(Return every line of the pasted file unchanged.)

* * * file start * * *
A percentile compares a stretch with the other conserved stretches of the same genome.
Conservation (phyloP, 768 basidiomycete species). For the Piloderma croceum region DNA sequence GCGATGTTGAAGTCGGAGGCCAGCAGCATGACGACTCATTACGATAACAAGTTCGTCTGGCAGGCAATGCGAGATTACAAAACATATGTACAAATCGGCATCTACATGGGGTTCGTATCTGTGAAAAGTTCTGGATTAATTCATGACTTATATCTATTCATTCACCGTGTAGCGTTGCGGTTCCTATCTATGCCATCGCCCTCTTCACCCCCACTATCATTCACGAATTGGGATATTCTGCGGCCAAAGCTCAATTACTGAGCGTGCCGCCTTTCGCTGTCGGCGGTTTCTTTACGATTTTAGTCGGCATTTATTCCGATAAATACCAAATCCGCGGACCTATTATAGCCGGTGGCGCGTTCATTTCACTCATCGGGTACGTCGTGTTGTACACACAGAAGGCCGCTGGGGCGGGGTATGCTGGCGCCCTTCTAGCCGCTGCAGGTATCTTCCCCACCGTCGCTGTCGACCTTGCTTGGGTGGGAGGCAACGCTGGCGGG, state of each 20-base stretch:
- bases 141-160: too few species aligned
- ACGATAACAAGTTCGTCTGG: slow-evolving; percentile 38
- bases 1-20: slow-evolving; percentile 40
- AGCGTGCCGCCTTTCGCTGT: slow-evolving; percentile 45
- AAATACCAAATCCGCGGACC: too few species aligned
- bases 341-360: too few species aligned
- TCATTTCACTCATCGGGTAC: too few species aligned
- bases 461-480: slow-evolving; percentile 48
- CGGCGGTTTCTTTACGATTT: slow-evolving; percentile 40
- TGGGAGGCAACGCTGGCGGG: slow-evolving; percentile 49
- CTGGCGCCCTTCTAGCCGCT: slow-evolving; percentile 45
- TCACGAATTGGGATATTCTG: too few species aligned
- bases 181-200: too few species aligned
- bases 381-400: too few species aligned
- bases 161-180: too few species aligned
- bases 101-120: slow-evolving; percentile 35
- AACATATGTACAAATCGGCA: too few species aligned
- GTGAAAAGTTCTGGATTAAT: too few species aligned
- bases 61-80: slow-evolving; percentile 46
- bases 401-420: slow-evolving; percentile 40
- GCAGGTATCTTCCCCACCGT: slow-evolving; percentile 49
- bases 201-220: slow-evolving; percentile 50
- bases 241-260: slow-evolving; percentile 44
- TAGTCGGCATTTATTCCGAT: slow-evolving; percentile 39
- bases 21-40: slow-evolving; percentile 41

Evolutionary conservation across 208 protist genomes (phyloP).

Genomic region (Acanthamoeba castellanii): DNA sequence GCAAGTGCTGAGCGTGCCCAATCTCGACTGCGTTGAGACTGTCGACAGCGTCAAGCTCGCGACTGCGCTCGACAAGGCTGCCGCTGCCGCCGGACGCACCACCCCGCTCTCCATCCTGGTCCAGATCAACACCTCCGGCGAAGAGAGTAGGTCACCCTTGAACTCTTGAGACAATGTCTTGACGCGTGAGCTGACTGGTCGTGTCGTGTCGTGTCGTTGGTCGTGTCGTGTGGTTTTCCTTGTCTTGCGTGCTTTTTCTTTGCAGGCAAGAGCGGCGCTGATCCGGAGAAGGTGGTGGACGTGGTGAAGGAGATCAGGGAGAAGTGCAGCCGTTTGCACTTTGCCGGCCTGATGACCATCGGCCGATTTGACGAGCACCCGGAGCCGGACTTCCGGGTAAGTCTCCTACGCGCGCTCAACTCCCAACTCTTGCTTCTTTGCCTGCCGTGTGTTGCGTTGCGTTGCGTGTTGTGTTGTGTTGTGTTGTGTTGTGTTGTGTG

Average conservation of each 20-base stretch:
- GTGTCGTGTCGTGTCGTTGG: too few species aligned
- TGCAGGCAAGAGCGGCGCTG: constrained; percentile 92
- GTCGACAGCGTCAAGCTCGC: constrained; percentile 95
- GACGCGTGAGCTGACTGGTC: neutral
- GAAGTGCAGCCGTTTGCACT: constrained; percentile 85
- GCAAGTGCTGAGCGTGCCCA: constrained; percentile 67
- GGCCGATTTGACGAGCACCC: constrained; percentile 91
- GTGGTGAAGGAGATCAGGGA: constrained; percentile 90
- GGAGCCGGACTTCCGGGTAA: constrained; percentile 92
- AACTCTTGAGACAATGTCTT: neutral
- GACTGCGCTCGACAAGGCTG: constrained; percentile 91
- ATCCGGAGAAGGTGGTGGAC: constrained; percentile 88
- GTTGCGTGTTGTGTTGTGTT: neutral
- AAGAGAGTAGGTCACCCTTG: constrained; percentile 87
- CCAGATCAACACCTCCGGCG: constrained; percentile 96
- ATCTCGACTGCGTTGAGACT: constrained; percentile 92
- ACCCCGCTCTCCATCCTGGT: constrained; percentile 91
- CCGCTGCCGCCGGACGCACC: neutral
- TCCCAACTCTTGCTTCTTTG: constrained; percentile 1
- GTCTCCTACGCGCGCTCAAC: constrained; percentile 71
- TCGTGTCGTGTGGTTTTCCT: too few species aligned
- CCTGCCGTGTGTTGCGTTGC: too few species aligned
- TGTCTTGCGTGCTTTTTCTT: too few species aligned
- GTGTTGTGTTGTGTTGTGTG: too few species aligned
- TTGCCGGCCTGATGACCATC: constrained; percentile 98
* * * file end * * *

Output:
A percentile compares a stretch with the other conserved stretches of the same genome.
Conservation (phyloP, 768 basidiomycete species). For the Piloderma croceum region DNA sequence GCGATGTTGAAGTCGGAGGCCAGCAGCATGACGACTCATTACGATAACAAGTTCGTCTGGCAGGCAATGCGAGATTACAAAACATATGTACAAATCGGCATCTACATGGGGTTCGTATCTGTGAAAAGTTCTGGATTAATTCATGACTTATATCTATTCATTCACCGTGTAGCGTTGCGGTTCCTATCTATGCCATCGCCCTCTTCACCCCCACTATCATTCACGAATTGGGATATTCTGCGGCCAAAGCTCAATTACTGAGCGTGCCGCCTTTCGCTGTCGGCGGTTTCTTTACGATTTTAGTCGGCATTTATTCCGATAAATACCAAATCCGCGGACCTATTATAGCCGGTGGCGCGTTCATTTCACTCATCGGGTACGTCGTGTTGTACACACAGAAGGCCGCTGGGGCGGGGTATGCTGGCGCCCTTCTAGCCGCTGCAGGTATCTTCCCCACCGTCGCTGTCGACCTTGCTTGGGTGGGAGGCAACGCTGGCGGG, state of each 20-base stretch:
- bases 141-160: too few species aligned
- ACGATAACAAGTTCGTCTGG: slow-evolving; percentile 38
- bases 1-20: slow-evolving; percentile 40
- AGCGTGCCGCCTTTCGCTGT: slow-evolving; percentile 45
- AAATACCAAATCCGCGGACC: too few species aligned
- bases 341-360: too few species aligned
- TCATTTCACTCATCGGGTAC: too few species aligned
- bases 461-480: slow-evolving; percentile 48
- CGGCGGTTTCTTTACGATTT: slow-evolving; percentile 40
- TGGGAGGCAACGCTGGCGGG: slow-evolving; percentile 49
- CTGGCGCCCTTCTAGCCGCT: slow-evolving; percentile 45
- TCACGAATTGGGATATTCTG: too few species aligned
- bases 181-200: too few species aligned
- bases 381-400: too few species aligned
- bases 161-180: too few species aligned
- bases 101-120: slow-evolving; percentile 35
- AACATATGTACAAATCGGCA: too few species aligned
- GTGAAAAGTTCTGGATTAAT: too few species aligned
- bases 61-80: slow-evolving; percentile 46
- bases 401-420: slow-evolving; percentile 40
- GCAGGTATCTTCCCCACCGT: slow-evolving; percentile 49
- bases 201-220: slow-evolving; percentile 50
- bases 241-260: slow-evolving; percentile 44
- TAGTCGGCATTTATTCCGAT: slow-evolving; percentile 39
- bases 21-40: slow-evolving; percentile 41

Evolutionary conservation across 208 protist genomes (phyloP).

Genomic region (Acanthamoeba castellanii): DNA sequence GCAAGTGCTGAGCGTGCCCAATCTCGACTGCGTTGAGACTGTCGACAGCGTCAAGCTCGCGACTGCGCTCGACAAGGCTGCCGCTGCCGCCGGACGCACCACCCCGCTCTCCATCCTGGTCCAGATCAACACCTCCGGCGAAGAGAGTAGGTCACCCTTGAACTCTTGAGACAATGTCTTGACGCGTGAGCTGACTGGTCGTGTCGTGTCGTGTCGTTGGTCGTGTCGTGTGGTTTTCCTTGTCTTGCGTGCTTTTTCTTTGCAGGCAAGAGCGGCGCTGATCCGGAGAAGGTGGTGGACGTGGTGAAGGAGATCAGGGAGAAGTGCAGCCGTTTGCACTTTGCCGGCCTGATGACCATCGGCCGATTTGACGAGCACCCGGAGCCGGACTTCCGGGTAAGTCTCCTACGCGCGCTCAACTCCCAACTCTTGCTTCTTTGCCTGCCGTGTGTTGCGTTGCGTTGCGTGTTGTGTTGTGTTGTGTTGTGTTGTGTTGTGTG

Average conservation of each 20-base stretch:
- GTGTCGTGTCGTGTCGTTGG: too few species aligned
- TGCAGGCAAGAGCGGCGCTG: constrained; percentile 92
- GTCGACAGCGTCAAGCTCGC: constrained; percentile 95
- GACGCGTGAGCTGACTGGTC: neutral
- GAAGTGCAGCCGTTTGCACT: constrained; percentile 85
- GCAAGTGCTGAGCGTGCCCA: constrained; percentile 67
- GGCCGATTTGACGAGCACCC: constrained; percentile 91
- GTGGTGAAGGAGATCAGGGA: constrained; percentile 90
- GGAGCCGGACTTCCGGGTAA: constrained; percentile 92
- AACTCTTGAGACAATGTCTT: neutral
- GACTGCGCTCGACAAGGCTG: constrained; percentile 91
- ATCCGGAGAAGGTGGTGGAC: constrained; percentile 88
- GTTGCGTGTTGTGTTGTGTT: neutral
- AAGAGAGTAGGTCACCCTTG: constrained; percentile 87
- CCAGATCAACACCTCCGGCG: constrained; percentile 96
- ATCTCGACTGCGTTGAGACT: constrained; percentile 92
- ACCCCGCTCTCCATCCTGGT: constrained; percentile 91
- CCGCTGCCGCCGGACGCACC: neutral
- TCCCAACTCTTGCTTCTTTG: constrained; percentile 1
- GTCTCCTACGCGCGCTCAAC: constrained; percentile 71
- TCGTGTCGTGTGGTTTTCCT: too few species aligned
- CCTGCCGTGTGTTGCGTTGC: too few species aligned
- TGTCTTGCGTGCTTTTTCTT: too few species aligned
- GTGTTGTGTTGTGTTGTGTG: too few species aligned
- TTGCCGGCCTGATGACCATC: constrained; percentile 98